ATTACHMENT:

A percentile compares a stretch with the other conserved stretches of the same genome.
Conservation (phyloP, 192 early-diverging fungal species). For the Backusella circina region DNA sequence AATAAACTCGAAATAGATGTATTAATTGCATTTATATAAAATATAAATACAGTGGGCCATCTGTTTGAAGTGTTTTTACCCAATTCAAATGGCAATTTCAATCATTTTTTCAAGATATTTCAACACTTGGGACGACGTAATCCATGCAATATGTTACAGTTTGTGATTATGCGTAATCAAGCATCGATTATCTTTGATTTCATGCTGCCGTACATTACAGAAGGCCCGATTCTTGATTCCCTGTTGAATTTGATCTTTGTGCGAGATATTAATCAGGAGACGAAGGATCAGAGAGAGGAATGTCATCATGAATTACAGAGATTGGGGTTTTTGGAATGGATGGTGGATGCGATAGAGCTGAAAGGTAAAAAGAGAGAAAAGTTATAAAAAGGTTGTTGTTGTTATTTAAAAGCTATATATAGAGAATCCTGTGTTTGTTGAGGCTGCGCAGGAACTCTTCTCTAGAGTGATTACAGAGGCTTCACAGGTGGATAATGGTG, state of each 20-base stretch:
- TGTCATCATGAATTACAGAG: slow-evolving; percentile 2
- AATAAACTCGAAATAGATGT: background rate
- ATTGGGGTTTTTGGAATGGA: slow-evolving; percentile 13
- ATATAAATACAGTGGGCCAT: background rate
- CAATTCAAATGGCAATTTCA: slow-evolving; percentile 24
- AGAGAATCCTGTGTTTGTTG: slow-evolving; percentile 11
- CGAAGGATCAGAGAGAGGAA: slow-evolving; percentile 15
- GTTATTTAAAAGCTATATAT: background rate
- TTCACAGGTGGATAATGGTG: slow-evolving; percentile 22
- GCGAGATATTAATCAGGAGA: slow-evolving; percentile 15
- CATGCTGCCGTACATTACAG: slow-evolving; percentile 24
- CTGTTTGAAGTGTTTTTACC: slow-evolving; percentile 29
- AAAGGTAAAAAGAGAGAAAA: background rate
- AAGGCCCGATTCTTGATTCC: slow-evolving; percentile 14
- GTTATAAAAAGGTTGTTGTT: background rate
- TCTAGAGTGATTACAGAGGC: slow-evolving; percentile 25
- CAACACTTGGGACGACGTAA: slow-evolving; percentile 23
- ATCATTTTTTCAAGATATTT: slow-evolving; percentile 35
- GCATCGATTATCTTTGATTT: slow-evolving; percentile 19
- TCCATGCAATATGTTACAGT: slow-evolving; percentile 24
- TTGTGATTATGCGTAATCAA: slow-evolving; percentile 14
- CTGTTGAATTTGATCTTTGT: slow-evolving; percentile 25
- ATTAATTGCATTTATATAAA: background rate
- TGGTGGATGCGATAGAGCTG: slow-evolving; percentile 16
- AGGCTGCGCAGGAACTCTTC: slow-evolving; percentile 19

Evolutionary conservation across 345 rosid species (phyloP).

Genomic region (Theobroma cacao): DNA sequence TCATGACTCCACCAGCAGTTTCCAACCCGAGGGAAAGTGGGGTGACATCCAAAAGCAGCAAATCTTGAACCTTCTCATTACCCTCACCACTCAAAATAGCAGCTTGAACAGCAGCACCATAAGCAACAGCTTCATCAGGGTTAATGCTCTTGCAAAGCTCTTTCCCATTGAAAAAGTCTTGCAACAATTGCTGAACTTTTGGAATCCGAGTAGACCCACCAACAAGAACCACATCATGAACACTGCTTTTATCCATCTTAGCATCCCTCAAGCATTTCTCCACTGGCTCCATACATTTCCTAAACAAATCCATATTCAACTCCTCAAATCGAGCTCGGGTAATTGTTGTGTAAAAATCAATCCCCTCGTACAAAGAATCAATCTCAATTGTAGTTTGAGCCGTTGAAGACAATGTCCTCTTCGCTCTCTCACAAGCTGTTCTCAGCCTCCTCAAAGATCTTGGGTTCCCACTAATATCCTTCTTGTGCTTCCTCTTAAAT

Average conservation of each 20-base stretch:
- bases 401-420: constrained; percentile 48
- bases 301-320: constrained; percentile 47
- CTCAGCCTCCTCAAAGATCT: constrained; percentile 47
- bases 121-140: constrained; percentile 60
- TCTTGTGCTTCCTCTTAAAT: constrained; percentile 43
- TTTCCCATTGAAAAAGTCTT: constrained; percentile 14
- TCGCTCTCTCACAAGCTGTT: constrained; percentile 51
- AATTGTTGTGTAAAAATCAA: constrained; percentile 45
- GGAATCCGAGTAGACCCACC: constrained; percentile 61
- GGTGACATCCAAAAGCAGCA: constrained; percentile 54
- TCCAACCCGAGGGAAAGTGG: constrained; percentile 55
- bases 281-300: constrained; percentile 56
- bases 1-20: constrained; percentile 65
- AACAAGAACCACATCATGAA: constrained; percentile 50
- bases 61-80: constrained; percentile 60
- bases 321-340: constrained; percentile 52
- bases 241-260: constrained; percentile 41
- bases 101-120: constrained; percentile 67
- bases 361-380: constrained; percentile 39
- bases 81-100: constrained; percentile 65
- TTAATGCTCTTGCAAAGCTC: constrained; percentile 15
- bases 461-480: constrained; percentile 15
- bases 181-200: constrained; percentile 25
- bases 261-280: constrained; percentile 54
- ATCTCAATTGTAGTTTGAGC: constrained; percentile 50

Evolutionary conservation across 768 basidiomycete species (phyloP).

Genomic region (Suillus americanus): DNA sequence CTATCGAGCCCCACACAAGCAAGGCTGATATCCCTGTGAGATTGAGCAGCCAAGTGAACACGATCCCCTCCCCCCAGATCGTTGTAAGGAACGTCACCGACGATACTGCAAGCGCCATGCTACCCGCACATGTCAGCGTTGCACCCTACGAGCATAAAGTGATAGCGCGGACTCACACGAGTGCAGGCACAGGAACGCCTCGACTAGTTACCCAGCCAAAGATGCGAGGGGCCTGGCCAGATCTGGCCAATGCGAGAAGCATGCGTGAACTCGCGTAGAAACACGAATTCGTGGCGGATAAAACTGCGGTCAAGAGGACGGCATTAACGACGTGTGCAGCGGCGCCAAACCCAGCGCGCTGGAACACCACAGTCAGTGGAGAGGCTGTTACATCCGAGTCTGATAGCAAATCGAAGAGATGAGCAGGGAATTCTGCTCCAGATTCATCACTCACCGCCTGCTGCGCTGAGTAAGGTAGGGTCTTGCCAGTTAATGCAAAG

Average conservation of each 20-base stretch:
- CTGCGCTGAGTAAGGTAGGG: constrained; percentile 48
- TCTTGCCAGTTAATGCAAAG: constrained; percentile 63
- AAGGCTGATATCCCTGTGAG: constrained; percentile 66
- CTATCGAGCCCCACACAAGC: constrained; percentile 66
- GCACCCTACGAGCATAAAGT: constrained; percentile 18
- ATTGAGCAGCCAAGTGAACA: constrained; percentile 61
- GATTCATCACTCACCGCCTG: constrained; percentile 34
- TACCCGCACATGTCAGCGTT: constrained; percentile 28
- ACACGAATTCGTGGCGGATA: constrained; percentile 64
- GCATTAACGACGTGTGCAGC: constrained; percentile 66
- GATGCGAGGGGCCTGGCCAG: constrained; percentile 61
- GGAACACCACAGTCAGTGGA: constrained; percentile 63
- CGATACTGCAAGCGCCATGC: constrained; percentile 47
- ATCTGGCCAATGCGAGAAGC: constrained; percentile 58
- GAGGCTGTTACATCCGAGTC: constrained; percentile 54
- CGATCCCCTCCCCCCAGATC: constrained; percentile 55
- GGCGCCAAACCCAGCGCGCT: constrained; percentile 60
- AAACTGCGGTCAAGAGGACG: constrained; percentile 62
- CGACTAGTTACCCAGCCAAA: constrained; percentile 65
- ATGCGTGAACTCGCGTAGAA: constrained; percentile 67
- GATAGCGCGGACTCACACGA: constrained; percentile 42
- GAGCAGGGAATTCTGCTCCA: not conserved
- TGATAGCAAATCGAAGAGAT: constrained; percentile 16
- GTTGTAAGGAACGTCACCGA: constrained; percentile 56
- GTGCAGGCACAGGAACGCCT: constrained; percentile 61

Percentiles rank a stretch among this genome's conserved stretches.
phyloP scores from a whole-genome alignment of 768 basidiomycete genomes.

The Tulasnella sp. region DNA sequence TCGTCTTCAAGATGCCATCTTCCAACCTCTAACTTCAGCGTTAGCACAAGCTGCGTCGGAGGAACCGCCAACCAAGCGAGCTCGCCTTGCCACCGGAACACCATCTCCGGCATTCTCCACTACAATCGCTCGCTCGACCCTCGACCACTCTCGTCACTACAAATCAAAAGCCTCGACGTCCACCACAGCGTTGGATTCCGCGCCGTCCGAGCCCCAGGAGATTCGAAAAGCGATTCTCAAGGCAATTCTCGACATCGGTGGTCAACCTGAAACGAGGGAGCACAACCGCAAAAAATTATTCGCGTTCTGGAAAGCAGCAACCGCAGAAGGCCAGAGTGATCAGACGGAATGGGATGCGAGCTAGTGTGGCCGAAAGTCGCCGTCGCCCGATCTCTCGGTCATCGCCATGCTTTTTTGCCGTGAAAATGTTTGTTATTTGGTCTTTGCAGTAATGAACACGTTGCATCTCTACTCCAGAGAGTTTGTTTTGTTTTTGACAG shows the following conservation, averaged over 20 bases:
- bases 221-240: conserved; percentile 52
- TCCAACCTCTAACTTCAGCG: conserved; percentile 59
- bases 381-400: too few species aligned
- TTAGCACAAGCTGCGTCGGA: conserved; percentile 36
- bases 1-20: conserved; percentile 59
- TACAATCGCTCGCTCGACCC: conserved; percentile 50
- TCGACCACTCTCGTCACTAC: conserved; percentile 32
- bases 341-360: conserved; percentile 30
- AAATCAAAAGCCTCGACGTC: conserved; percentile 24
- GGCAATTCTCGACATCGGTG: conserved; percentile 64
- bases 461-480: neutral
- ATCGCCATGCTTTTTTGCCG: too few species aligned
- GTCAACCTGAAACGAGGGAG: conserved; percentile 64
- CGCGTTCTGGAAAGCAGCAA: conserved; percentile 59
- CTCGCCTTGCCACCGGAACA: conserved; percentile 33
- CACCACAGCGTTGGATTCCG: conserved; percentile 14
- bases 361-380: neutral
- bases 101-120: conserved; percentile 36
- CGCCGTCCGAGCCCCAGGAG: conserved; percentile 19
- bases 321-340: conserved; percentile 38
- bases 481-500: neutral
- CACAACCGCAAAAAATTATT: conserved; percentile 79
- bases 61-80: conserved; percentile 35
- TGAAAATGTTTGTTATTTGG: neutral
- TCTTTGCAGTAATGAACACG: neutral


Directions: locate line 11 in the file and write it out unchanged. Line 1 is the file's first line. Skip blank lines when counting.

- TTCACAGGTGGATAATGGTG: slow-evolving; percentile 22